Reviewed by Judy Richter
The title character is Pharus Jonathan Young (Jelani Alladin), whose homosexuality is an open secret at the boarding school. As the play opens, he's a junior singing the school hymn at the school's 49th graduation. He becomes distracted when someone in the background whispers slurs.
However, citing the school's honor code, he refuses to tell Headmaster Marrow (Ken Robinson) who it was.
In an effort to instill more unity among the boys the next fall, the headmaster asks a former Drew teacher, Mr. Pendleton (Charles Shaw Robinson), a white man, to teach a class of his choosing. He chooses critical thinking. Soon the boys are engaged in a lively debate about the role of spirituals among blacks both during the slavery era and today.
Other choir members are Pharus's nemesis, Bobby Marrow (Dimitri Woods), the headmaster's nephew; A.J. James (Jaysen Wright), an athlete and Pharus's kind, mature roommate; Junior Davis (Rotimi Agbabiaka), Bobby's sidekick; and David Heard (Forest Van Dyke), who wants to become a minister.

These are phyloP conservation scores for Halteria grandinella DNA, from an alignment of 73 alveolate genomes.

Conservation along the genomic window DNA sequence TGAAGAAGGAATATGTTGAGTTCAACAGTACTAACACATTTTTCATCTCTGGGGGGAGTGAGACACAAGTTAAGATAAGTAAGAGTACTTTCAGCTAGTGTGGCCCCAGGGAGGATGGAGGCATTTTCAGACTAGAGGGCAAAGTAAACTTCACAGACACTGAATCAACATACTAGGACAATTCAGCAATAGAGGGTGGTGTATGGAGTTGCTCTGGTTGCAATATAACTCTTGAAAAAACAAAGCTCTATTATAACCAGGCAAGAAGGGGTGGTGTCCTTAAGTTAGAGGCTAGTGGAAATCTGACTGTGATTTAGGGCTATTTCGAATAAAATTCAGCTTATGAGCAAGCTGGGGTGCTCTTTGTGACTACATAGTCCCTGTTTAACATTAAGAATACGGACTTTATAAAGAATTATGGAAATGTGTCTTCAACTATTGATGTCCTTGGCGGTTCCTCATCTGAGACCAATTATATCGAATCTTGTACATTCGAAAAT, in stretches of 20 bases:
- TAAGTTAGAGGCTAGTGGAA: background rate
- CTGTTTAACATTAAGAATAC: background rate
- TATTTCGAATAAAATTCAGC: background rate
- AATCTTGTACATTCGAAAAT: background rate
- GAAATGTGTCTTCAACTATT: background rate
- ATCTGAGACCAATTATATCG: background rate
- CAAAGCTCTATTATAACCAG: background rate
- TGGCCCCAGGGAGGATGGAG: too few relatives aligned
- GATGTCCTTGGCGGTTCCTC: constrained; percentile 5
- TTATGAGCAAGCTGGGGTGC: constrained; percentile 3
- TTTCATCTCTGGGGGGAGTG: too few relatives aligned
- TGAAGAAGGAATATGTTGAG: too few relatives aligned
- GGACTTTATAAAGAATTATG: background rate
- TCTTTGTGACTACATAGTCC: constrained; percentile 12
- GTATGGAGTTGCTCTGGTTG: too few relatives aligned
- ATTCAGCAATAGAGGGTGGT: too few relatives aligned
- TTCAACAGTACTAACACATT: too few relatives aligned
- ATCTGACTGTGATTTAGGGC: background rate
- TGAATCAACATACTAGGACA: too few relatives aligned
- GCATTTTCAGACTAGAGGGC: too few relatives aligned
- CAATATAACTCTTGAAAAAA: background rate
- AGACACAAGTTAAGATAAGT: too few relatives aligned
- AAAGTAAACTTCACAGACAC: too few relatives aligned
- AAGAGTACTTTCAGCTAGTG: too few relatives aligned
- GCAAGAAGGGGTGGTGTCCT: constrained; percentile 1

The choir is their unifying element as the young men evolve during the school year. Hence, they do a lot of wonderful a cappella singing, blending well. (Darius Smith is music director.)
Playwright McCraney is a talent to be reckoned with. Bay Area audiences may recall his "The Brother/Sister Plays" trilogy with MTC, Magic Theatre and American Conservatory Theater each presenting one of the plays. His "Head of Passes" was a hit for Berkeley Repertory Theatre this season.
"Choir Boy" is a noteworthy addition to his canon despite some underwriting for characters like David and Mr. Pendleton. The play includes a several-minute shower scene with full frontal nudity, but its significance becomes clear later.
Director Kent Gash keeps the action flowing smoothly, aided by an outstanding ensemble cast, especially Alladin as Pharus.
The set is by Jason Sherwood with lighting by Kurt Landisman, costumes by Callie Floor and sound by Chris Houston.
Concluding MTC's 2014-15 season, this 2012 play runs slightly more than 100 minutes with no intermission.
It's a thought-provoking, absorbing, coming of age story told with empathy, music, humor and drama.
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